After a packed audience filled the Morro Bay Veterans Memorial Building in January to learn about the possibility of designating a controversial National Marine Sanctuary off the Central Coast, calls have been made for more meetings with a wider range of perspectives.
But the Morro Bay City Council voted unanimously Tuesday not to sponsor a second meeting with a new panel of presenters on the issue, saying that a regional forum would make more sense and that the city has other priorities that are within its jurisdiction.
The National Oceanic and Atmospheric Administration, which administers the federal process of creating national marine sanctuaries, hosted a Morro Bay educational forum Jan. 6 at the request of the City Council.
The proposed Chumash Heritage National Marine Sanctuary would stretch 140 miles along the coast from Cambria to Santa Barbara. The proposal has been nominated, meaning it’s in the queue for consideration, but no formal designation process has begun yet.
The proposal’s concept is to protect a diverse ecosystem from oil drilling, seismic surveys and other potential impacts, while encouraging scientific research. Coastal wildlife includes dolphins, whales, white sea bass, sardines, mackerel, kelp and elephant seals.
In January, you heard a sales pitch from NOAA, who is the salesman.
Jeremiah O’Brien, a director of the Morro Bay Commercial Fishermen’s Organization
Fishing industry leaders, however, are concerned that a sanctuary would lead to more fishing restrictions and believe existing governmental protections — such as trawl closure areas, rockfish conservation areas and marine-protected areas — are sufficient. They also believe that adding a new federal regulating agency would reduce local influence over offshore policy.
The city’s Harbor Advisory Board recommended the city follow up with more forums “featuring representatives from entities and groups on the California coast” who “have lived with a sanctuary for a period of time.”
The Harbor Advisory Board suggested speakers such as the harbormaster of Monterey Harbor and the port director at Santa Cruz Harbor, agricultural organizations in Monterey County, the Ventura Chamber of Commerce and the Monterey Peninsula Chamber of Commerce, commercial and recreational fishermen, and a big-wave jet ski surfer.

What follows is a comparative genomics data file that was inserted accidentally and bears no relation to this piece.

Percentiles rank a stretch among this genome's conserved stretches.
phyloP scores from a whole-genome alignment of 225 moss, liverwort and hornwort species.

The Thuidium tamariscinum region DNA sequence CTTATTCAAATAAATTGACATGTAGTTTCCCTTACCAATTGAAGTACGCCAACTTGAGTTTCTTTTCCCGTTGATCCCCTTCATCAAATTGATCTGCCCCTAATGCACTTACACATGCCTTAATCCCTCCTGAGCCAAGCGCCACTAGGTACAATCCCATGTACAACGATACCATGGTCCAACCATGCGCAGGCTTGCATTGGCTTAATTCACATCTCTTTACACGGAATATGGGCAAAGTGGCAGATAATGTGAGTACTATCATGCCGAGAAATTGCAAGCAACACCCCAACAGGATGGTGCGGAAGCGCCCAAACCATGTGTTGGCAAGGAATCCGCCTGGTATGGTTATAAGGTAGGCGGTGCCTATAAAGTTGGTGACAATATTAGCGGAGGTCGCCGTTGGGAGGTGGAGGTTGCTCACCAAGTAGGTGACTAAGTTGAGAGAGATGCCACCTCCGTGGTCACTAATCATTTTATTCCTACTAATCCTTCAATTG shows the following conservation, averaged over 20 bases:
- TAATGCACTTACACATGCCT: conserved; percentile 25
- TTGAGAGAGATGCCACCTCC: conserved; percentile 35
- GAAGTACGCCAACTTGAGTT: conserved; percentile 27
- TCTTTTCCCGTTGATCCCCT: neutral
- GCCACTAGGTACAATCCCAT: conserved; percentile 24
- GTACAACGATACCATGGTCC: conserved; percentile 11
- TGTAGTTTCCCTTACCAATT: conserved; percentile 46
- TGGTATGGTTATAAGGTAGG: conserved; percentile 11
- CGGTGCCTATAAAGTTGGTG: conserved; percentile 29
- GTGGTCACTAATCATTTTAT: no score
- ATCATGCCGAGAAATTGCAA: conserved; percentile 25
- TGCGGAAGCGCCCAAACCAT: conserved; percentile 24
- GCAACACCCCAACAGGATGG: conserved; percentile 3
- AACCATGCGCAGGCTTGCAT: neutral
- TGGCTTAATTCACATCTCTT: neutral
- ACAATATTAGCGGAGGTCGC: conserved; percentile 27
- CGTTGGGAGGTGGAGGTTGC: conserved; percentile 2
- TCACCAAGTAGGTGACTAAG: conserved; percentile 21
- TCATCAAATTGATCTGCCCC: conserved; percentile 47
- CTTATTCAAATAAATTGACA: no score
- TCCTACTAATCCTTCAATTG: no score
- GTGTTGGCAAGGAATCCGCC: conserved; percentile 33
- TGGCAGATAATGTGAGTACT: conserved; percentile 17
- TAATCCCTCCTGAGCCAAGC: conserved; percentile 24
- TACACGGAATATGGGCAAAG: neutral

Sanctuaries currently exist off the coastlines of Monterey, Santa Barbara and Ventura counties.
“I just think we need to hear from more people on this,” said Jeremiah O’Brien, a director of the Morro Bay Commercial Fishermen’s Organization, on Tuesday. “In January, you heard a sales pitch from NOAA, who is the salesman.”
However, the council remains open to jointly facilitating a meeting with other governmental entities, possibly a regional forum.
“Should another agency or entity present themselves and offer to organize an educational, not advocacy, event in Morro Bay, the city is quite open to facilitating further dialogue,” Morro Bay City Manager Dave Buckingham said. “In that case, facilitating would include the city providing space.”
I don’t think the city of Morro Bay has to be the (single agency) putting something like this on.
Christine Johnson, Morro Bay councilwoman
The cost for Morro Bay to host and moderate a forum would have been about $2,500, not including travel costs, if required, for presenters, said Eric Endersby, Morro Bay’s harbor director.
“The sanctuary would cover a large stretch of the coast,” Morro Bay Councilwoman Christine Johnson said. “I don’t think the city of Morro Bay has to be the (single agency) putting something like this on.”
Councilman Noah Smukler added that, because of the wide range of perspectives, he believes that organizing a fair representation of speakers for a balanced informational perspective, would be “difficult” for the city to accomplish.
Council members also noted that a federal sanctuary designation process, if formally advanced, would hold a public information component to allow stakeholders to learn about the effects of a sanctuary and formally weigh in.